Earth, water, soil are just a few of the many different things in the world that science students get to learn about. Sometimes the school doesn't have it in the budget to be able to do the things teachers want to do with students. Fortunately enough for Samantha Green, Salem High School's environmental teacher, she was able to receive a grant from the Washington County Community Foundation through the D. Jack Mahuron Education Fund Grant.
“Teachers within the county can apply by filling out an application,” explained Green. “The grant needs to state a title, for Environmental Science the classes chose ‘Field Study of Invasive Species and Water Samples.’ WCCF asks that we specify grade level, subject, and number of students.”
Green said, “Both classes spent a few days planning and discussing materials needed as well as what they hoped to experience and learn throughout the field study. PH testing, soil and water samples, minerals and plant life, are just a few things that students have collected.”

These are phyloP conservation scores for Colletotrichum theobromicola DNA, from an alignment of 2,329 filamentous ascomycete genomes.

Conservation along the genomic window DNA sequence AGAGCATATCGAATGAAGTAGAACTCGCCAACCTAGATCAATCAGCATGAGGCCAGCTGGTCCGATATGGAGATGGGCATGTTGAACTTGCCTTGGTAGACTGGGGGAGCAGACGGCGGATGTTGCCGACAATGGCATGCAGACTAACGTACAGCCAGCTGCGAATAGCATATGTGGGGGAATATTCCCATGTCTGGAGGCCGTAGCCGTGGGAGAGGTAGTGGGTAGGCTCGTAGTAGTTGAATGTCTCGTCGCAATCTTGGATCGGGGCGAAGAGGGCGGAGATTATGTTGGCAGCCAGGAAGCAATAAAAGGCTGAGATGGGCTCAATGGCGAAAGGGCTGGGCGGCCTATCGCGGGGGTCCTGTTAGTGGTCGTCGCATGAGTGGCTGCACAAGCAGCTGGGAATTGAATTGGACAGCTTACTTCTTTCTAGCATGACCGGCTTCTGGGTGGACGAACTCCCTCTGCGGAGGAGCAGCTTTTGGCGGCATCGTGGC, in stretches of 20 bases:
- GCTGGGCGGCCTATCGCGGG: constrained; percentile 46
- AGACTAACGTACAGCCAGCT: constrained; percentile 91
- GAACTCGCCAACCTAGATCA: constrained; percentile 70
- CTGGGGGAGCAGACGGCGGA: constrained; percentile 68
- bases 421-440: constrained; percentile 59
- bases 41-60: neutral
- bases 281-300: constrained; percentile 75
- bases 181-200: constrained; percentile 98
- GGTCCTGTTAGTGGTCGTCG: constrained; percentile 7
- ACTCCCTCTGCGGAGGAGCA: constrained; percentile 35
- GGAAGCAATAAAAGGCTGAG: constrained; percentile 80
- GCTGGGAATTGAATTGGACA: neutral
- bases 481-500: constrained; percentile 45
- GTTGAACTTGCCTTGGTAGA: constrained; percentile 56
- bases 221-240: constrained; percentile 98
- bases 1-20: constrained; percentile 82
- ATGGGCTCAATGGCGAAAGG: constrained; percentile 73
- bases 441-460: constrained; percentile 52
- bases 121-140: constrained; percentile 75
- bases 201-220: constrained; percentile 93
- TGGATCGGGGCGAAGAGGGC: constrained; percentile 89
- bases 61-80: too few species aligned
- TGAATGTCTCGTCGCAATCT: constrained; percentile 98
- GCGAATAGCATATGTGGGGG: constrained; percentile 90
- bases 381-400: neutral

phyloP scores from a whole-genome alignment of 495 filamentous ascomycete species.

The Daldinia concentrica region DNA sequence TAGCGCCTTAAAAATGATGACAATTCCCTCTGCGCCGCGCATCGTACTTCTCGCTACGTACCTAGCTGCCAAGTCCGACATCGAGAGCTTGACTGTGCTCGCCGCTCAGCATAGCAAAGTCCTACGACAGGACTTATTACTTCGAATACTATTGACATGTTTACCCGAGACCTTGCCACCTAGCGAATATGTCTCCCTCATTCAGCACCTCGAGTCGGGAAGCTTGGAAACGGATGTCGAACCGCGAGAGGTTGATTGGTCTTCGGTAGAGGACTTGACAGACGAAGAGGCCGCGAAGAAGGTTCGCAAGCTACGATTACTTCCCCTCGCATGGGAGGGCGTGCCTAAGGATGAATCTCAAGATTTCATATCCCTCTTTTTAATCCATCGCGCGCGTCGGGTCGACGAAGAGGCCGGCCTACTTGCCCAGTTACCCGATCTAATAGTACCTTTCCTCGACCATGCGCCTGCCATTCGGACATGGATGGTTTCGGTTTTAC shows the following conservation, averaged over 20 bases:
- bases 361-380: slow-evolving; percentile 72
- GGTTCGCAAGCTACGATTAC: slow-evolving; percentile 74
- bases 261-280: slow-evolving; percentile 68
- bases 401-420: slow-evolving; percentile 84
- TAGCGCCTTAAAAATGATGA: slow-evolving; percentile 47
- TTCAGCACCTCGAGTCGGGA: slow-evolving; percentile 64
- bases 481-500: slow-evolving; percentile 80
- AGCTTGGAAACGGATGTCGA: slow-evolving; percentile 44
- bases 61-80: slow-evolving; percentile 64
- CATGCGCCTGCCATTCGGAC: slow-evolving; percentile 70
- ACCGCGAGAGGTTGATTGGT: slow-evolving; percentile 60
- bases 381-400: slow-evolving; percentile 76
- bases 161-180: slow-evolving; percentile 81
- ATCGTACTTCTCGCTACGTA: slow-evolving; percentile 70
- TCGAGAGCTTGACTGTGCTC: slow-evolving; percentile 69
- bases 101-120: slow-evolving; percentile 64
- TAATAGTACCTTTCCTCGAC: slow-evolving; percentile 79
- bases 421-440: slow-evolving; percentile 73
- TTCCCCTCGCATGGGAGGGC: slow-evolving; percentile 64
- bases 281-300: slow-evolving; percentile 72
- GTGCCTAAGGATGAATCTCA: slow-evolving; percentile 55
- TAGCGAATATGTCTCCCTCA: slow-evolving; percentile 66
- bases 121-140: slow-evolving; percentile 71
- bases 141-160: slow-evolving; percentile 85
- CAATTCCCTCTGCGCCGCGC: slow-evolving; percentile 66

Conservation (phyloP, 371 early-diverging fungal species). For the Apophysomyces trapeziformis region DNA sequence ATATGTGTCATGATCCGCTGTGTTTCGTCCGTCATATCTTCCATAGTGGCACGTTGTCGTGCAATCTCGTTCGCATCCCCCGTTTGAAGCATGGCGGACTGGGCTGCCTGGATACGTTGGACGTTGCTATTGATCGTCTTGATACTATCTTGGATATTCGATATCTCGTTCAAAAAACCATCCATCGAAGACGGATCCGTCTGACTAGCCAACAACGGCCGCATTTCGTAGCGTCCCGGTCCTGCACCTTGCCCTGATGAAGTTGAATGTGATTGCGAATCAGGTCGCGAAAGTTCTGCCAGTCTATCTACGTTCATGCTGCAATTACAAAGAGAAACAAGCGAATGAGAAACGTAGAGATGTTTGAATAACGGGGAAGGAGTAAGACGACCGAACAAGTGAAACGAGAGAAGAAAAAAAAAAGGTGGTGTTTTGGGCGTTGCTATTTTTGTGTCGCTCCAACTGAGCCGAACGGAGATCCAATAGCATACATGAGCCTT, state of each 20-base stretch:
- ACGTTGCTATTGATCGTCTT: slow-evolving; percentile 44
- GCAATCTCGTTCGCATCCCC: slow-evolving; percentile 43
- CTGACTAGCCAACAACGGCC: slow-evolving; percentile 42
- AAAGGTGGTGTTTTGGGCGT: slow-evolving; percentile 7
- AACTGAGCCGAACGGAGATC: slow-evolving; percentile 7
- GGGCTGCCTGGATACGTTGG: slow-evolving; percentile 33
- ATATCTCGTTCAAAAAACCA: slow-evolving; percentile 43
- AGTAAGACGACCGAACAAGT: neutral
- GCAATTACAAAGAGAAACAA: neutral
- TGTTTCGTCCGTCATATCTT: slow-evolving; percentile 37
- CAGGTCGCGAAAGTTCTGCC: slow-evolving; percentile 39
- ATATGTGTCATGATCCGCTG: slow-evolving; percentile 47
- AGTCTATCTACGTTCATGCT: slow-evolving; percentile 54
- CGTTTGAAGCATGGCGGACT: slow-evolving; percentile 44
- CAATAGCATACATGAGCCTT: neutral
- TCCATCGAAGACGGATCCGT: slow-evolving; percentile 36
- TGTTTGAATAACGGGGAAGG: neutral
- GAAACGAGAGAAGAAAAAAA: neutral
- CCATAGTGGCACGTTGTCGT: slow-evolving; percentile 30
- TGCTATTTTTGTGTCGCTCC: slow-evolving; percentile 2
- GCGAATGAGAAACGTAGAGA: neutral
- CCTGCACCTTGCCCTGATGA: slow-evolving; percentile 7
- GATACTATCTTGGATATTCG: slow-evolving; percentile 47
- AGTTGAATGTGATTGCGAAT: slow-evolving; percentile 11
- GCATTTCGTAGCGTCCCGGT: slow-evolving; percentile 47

She also explained students collect the samples to measure erosion, collect fossils, test pH water levels, research and create data logs, study invasive species, and determine the changes that occur throughout each season.
The environmental class all together has 31 students and the grades range from sophomores to seniors. The experiment will take place at Brock Creek at the pond that is located on the cross country course. Green said, ”Students will compare samples from each month and location.” She also explained that the topic was voted on by students in both classes.
Green said several state standards are implemented throughout the project and allows students to learn by doing. This grant is a great way for students to utilize lab procedures outside. “Students are involved in their learning when they are able to experience it outside the classroom,” she said.
Green knows how to utilize a grant and bring the fun in for her students all while learning in the big outdoors!